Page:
bring back irony. And Marie Antoinette. In the fight against the pomo platitudinous kitsch of Sofia Coppola, Takashi Murakami, Forced Entertainment

… at last a show to which I will not feel I am doing a disservice by penning the couple of lines I write here: Forced Entertainment’s The Thrill of it All, at Centre du Georges Pompidou. But first: if you are going to visit the mass-tourist destination of Versailles, I suggest you concentrate on the gardens and Marie Antoinette’s Little Trianon – a wonderful fantasyland, Disney avant-la-lettre, model farm, fake grottoes, modest bach of a place, lacking even its own kitchen, having only a place to warm up the food to bring it hot to table, and likewise at the farmlet or Hameau, food shipped in, warmed up, served hot – unless you enjoy, that is, mass-tourism.

Having been bitten by Versailles before, we ventured out there again. On a low day. And it turned out to be the best day we’ve had in Paris, for weather, blue skies, sunshine, 22 degrees celsius. Unfortunately the fountains weren’t playing. Because if they are there is an extra charge, and otherwise entry into the gardens is free. But we hired bikes and took ourselves out to Trianon, and there had lunch on the lawn. Interesting that Louis XV had such a thing for mechanical devices. In the little house he’d wanted tables that came up from the floor already set. Which he didn’t get. He did get, however, the mirrored panelled walls or flats that could be raised or lowered into slots in the walls in the upstairs rooms.

If it was M.A. who was responsible for the decor, then she had a very modern eye and a fine one. Duck-egg blues. Occasional turquoise. Modest and restful.

The whole of Petit Trianon was marked with her character: the Hameau, and its thatched collection of eccentric ersatz farmhouses, including a mill, a laiterie, and working potagers; then with the wonderful whimsy of a light-house, setting-off point for boat-trips and fishing expeditions. Although, with the number of cat-fish we saw in the pond you might just as easily walk across the pond on their backs and pluck them up in passing. And the theatre, where, being Austrian, she found it a good lesson in French to perform. A perfect miniature eighteenth century theatre. I overheard a guide here explaining the length of scenes in those days was timed to coincide with the wick-time of the candles used to illuminate the scene. It also bespoke M.A.’s attitude to the kids. The Hameau, or farm village, was supposed to serve an educative function: how real people get along with providing for themselves.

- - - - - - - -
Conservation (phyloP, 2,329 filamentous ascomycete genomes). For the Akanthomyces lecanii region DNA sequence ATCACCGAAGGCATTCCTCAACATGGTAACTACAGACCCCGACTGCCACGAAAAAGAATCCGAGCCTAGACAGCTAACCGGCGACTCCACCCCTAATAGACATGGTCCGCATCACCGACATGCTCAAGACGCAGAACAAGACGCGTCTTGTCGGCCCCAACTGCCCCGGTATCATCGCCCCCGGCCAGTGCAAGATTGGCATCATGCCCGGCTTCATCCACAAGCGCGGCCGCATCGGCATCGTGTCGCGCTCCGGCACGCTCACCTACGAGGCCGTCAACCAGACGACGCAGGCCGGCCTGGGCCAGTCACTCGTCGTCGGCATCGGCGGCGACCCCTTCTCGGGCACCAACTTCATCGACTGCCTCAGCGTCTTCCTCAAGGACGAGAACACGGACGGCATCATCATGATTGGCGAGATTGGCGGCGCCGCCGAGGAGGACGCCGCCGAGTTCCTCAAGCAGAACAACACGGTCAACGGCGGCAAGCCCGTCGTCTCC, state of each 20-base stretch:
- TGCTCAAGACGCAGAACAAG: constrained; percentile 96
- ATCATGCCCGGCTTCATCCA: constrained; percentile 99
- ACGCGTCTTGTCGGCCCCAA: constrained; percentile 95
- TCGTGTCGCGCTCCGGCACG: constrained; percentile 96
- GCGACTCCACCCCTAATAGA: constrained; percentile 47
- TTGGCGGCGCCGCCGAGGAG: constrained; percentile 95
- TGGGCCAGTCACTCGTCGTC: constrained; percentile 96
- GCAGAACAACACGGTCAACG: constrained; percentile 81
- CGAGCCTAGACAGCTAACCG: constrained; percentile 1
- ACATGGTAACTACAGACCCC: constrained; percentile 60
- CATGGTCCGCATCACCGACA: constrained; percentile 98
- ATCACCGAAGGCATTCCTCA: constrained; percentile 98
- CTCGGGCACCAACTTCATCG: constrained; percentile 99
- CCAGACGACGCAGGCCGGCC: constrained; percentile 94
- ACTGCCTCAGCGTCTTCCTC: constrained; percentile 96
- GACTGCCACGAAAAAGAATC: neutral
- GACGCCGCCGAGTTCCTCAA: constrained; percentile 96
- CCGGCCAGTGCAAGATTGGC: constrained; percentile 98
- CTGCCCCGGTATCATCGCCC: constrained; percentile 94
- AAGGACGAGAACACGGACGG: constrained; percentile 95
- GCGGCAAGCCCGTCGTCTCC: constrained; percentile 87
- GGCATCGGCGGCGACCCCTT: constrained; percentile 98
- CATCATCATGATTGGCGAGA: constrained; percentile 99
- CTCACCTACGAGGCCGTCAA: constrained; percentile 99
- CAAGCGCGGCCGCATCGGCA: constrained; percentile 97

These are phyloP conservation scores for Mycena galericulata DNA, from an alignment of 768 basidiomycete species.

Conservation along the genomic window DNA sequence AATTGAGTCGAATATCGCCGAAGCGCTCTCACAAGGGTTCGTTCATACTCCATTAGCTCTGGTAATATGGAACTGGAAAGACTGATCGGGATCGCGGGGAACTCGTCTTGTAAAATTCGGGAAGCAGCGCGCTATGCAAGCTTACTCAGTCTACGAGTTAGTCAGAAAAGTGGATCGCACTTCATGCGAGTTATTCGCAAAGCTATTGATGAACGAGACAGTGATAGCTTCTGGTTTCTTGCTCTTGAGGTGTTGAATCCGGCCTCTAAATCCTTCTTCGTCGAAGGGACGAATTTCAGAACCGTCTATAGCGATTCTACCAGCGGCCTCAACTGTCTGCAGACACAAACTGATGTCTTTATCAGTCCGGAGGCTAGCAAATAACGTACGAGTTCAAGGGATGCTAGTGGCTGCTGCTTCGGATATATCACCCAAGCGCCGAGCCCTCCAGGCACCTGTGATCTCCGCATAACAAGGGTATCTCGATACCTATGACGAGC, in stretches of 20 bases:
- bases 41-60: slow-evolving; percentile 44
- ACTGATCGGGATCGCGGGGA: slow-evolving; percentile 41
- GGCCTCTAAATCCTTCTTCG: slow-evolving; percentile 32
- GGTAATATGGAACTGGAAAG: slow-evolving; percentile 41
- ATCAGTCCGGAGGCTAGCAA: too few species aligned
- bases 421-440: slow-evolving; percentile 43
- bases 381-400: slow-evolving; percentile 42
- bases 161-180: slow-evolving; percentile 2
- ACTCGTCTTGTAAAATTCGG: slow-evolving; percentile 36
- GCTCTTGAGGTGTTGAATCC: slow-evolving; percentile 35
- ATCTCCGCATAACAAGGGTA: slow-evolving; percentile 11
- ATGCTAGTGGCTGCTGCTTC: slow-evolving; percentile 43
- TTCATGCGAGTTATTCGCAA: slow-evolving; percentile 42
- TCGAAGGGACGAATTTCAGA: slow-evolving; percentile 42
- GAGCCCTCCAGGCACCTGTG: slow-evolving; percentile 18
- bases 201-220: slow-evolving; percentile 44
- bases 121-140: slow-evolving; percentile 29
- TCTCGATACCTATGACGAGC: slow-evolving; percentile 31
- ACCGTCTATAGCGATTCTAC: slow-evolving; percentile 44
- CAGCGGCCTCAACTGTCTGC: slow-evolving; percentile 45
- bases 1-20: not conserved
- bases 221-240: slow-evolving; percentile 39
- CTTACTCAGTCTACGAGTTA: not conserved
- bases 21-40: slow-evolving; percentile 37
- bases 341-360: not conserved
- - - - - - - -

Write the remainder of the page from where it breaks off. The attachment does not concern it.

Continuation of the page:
We cycled around the Grand Canal’s impressive cross. And quickly had used up half a day.

The famous mirrored hall is fabulous, in that you are able to imagine seeing it what impression it must have created when lit by candlelight, the flames reflected in the mirrors, suspended in the dark space between floor and ceiling amid the scintillations of the chandeliers. The idea that it can be used, the Palace, as an exhibition space seems simply wrong-headed. Busloads of tourists are not interested in Murakami’s kitsch. And I found the Murakami oddly didactic. Shouty in its aesthetic of OTT Nipponese cute and kitsch against the background here and shouty in its neutrality about its own aesthetic statement, its unwillingness to pass judgement. Hence the snap I snapped of the ‘icons’ of privilege in the toothy mouth of one his beasties: jewelled Pepsi, shoes, aspirational items. Yeah, there’s a hint of reappropriation about them, by the Japanese artist of the American item, but at Versailles the reading can’t help but be different. Less critical. More flatly neutral to the point of being complicit, celebratory even.

I saw a book about Jeff Koons showing work here and his work looked to be thoroughly in keeping. Which tells us exactly what?

A rush home and back out to the show. From which I learnt, You can’t make a show about lameness that is not itself lame. But I ken that that is the MO of Forced Entertainment.

Four women in platinum wigs, beaded dresses, red boots; four men in ropey hair, white suits, red shirts and snakeskin shoes: they dance badly to overloud bachelorpad exotica-muzaq, Hawaiian, Japanese (!). Musical kitsch. They dance badly for most of the show to a soundtrack composed of found material. The dances are interspersed with spoken sections, the men’s mics lowering their voices, the women’s raising theirs to helium levels. The mics too too loud. Annoying. And addressing themselves directly to the audience. In the, Are we having fun yet?! style.

The strategy is eaten up by its own premise. But in being self-devouring, it is, as it appears from their history, since 1984, of making work, self-regenerating as well. Almost like a perpetuum mobile of platitude. As if the reflection of the everyday spawned further reflections of the reflections in performance and the reflexive theatricality were without end.

In that end, dull. And many walked out. More stayed and pissed themselves laughing. Perhaps gained something from translation into sur-titles in French?